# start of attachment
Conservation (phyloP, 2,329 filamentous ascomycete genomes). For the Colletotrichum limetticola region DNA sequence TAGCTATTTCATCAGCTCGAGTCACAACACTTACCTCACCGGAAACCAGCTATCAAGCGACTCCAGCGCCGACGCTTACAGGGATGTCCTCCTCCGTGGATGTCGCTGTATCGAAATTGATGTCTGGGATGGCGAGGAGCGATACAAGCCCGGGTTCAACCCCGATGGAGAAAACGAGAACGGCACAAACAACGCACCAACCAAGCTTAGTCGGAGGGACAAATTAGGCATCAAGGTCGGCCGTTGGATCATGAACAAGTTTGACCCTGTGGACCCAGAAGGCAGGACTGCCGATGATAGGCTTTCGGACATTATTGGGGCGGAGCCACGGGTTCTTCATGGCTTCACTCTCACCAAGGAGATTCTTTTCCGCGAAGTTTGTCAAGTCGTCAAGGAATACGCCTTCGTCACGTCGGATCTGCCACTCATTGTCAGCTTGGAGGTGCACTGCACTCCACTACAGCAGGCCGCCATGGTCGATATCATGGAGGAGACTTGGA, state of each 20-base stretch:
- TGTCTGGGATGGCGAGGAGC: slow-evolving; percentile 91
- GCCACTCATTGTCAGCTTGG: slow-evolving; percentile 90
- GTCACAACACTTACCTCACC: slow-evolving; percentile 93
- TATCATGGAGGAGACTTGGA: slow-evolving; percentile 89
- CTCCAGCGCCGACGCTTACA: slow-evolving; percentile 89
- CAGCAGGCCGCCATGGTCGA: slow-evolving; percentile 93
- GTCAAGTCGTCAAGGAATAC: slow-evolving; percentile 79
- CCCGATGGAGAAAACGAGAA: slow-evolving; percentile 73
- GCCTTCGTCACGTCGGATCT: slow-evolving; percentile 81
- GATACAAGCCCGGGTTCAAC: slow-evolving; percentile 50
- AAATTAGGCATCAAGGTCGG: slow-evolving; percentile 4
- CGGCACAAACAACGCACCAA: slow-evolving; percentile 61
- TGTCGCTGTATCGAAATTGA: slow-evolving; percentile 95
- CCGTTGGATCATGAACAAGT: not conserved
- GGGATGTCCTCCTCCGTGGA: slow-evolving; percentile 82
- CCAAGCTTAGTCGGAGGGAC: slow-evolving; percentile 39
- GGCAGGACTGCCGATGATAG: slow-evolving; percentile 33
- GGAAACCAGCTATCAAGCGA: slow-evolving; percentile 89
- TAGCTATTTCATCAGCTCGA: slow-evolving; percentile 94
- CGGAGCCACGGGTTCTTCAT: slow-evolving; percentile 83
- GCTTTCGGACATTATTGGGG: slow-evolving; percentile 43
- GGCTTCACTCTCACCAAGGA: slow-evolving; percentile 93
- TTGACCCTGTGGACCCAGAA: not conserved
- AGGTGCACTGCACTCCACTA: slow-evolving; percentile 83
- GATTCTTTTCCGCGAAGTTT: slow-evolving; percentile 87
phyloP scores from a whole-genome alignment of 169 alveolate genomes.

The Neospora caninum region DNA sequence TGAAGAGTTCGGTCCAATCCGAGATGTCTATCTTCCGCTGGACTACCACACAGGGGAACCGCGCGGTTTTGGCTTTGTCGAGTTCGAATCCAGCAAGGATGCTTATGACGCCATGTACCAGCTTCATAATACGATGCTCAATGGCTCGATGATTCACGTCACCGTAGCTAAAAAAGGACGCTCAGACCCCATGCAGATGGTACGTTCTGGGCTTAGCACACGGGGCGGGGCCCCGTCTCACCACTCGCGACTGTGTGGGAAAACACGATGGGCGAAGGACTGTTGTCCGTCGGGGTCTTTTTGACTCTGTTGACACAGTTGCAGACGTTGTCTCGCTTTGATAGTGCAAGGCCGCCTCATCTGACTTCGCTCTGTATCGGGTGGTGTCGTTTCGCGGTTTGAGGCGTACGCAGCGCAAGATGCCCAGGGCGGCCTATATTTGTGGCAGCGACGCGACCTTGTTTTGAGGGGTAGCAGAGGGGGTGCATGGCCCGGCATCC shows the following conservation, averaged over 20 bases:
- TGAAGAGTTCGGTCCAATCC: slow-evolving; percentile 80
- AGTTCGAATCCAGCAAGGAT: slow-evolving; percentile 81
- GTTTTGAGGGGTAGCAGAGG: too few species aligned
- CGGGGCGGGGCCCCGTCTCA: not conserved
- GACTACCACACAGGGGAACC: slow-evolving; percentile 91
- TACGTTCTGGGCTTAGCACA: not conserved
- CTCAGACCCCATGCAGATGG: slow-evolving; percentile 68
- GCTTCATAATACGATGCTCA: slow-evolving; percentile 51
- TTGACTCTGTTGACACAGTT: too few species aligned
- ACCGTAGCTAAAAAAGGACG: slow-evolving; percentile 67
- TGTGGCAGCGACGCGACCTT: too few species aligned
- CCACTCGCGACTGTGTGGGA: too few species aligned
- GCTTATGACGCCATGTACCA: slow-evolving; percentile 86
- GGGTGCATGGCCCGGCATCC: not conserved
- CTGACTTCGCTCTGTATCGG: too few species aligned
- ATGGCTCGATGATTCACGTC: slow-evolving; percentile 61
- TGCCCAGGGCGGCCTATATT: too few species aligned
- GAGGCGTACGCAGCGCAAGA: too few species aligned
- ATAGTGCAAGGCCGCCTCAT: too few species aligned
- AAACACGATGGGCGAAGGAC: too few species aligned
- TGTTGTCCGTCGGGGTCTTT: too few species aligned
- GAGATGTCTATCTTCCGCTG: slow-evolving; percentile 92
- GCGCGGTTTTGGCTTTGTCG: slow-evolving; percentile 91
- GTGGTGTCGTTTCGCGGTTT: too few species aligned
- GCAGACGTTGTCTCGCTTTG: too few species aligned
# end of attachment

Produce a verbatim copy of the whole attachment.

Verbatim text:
Conservation (phyloP, 2,329 filamentous ascomycete genomes). For the Colletotrichum limetticola region DNA sequence TAGCTATTTCATCAGCTCGAGTCACAACACTTACCTCACCGGAAACCAGCTATCAAGCGACTCCAGCGCCGACGCTTACAGGGATGTCCTCCTCCGTGGATGTCGCTGTATCGAAATTGATGTCTGGGATGGCGAGGAGCGATACAAGCCCGGGTTCAACCCCGATGGAGAAAACGAGAACGGCACAAACAACGCACCAACCAAGCTTAGTCGGAGGGACAAATTAGGCATCAAGGTCGGCCGTTGGATCATGAACAAGTTTGACCCTGTGGACCCAGAAGGCAGGACTGCCGATGATAGGCTTTCGGACATTATTGGGGCGGAGCCACGGGTTCTTCATGGCTTCACTCTCACCAAGGAGATTCTTTTCCGCGAAGTTTGTCAAGTCGTCAAGGAATACGCCTTCGTCACGTCGGATCTGCCACTCATTGTCAGCTTGGAGGTGCACTGCACTCCACTACAGCAGGCCGCCATGGTCGATATCATGGAGGAGACTTGGA, state of each 20-base stretch:
- TGTCTGGGATGGCGAGGAGC: slow-evolving; percentile 91
- GCCACTCATTGTCAGCTTGG: slow-evolving; percentile 90
- GTCACAACACTTACCTCACC: slow-evolving; percentile 93
- TATCATGGAGGAGACTTGGA: slow-evolving; percentile 89
- CTCCAGCGCCGACGCTTACA: slow-evolving; percentile 89
- CAGCAGGCCGCCATGGTCGA: slow-evolving; percentile 93
- GTCAAGTCGTCAAGGAATAC: slow-evolving; percentile 79
- CCCGATGGAGAAAACGAGAA: slow-evolving; percentile 73
- GCCTTCGTCACGTCGGATCT: slow-evolving; percentile 81
- GATACAAGCCCGGGTTCAAC: slow-evolving; percentile 50
- AAATTAGGCATCAAGGTCGG: slow-evolving; percentile 4
- CGGCACAAACAACGCACCAA: slow-evolving; percentile 61
- TGTCGCTGTATCGAAATTGA: slow-evolving; percentile 95
- CCGTTGGATCATGAACAAGT: not conserved
- GGGATGTCCTCCTCCGTGGA: slow-evolving; percentile 82
- CCAAGCTTAGTCGGAGGGAC: slow-evolving; percentile 39
- GGCAGGACTGCCGATGATAG: slow-evolving; percentile 33
- GGAAACCAGCTATCAAGCGA: slow-evolving; percentile 89
- TAGCTATTTCATCAGCTCGA: slow-evolving; percentile 94
- CGGAGCCACGGGTTCTTCAT: slow-evolving; percentile 83
- GCTTTCGGACATTATTGGGG: slow-evolving; percentile 43
- GGCTTCACTCTCACCAAGGA: slow-evolving; percentile 93
- TTGACCCTGTGGACCCAGAA: not conserved
- AGGTGCACTGCACTCCACTA: slow-evolving; percentile 83
- GATTCTTTTCCGCGAAGTTT: slow-evolving; percentile 87
phyloP scores from a whole-genome alignment of 169 alveolate genomes.

The Neospora caninum region DNA sequence TGAAGAGTTCGGTCCAATCCGAGATGTCTATCTTCCGCTGGACTACCACACAGGGGAACCGCGCGGTTTTGGCTTTGTCGAGTTCGAATCCAGCAAGGATGCTTATGACGCCATGTACCAGCTTCATAATACGATGCTCAATGGCTCGATGATTCACGTCACCGTAGCTAAAAAAGGACGCTCAGACCCCATGCAGATGGTACGTTCTGGGCTTAGCACACGGGGCGGGGCCCCGTCTCACCACTCGCGACTGTGTGGGAAAACACGATGGGCGAAGGACTGTTGTCCGTCGGGGTCTTTTTGACTCTGTTGACACAGTTGCAGACGTTGTCTCGCTTTGATAGTGCAAGGCCGCCTCATCTGACTTCGCTCTGTATCGGGTGGTGTCGTTTCGCGGTTTGAGGCGTACGCAGCGCAAGATGCCCAGGGCGGCCTATATTTGTGGCAGCGACGCGACCTTGTTTTGAGGGGTAGCAGAGGGGGTGCATGGCCCGGCATCC shows the following conservation, averaged over 20 bases:
- TGAAGAGTTCGGTCCAATCC: slow-evolving; percentile 80
- AGTTCGAATCCAGCAAGGAT: slow-evolving; percentile 81
- GTTTTGAGGGGTAGCAGAGG: too few species aligned
- CGGGGCGGGGCCCCGTCTCA: not conserved
- GACTACCACACAGGGGAACC: slow-evolving; percentile 91
- TACGTTCTGGGCTTAGCACA: not conserved
- CTCAGACCCCATGCAGATGG: slow-evolving; percentile 68
- GCTTCATAATACGATGCTCA: slow-evolving; percentile 51
- TTGACTCTGTTGACACAGTT: too few species aligned
- ACCGTAGCTAAAAAAGGACG: slow-evolving; percentile 67
- TGTGGCAGCGACGCGACCTT: too few species aligned
- CCACTCGCGACTGTGTGGGA: too few species aligned
- GCTTATGACGCCATGTACCA: slow-evolving; percentile 86
- GGGTGCATGGCCCGGCATCC: not conserved
- CTGACTTCGCTCTGTATCGG: too few species aligned
- ATGGCTCGATGATTCACGTC: slow-evolving; percentile 61
- TGCCCAGGGCGGCCTATATT: too few species aligned
- GAGGCGTACGCAGCGCAAGA: too few species aligned
- ATAGTGCAAGGCCGCCTCAT: too few species aligned
- AAACACGATGGGCGAAGGAC: too few species aligned
- TGTTGTCCGTCGGGGTCTTT: too few species aligned
- GAGATGTCTATCTTCCGCTG: slow-evolving; percentile 92
- GCGCGGTTTTGGCTTTGTCG: slow-evolving; percentile 91
- GTGGTGTCGTTTCGCGGTTT: too few species aligned
- GCAGACGTTGTCTCGCTTTG: too few species aligned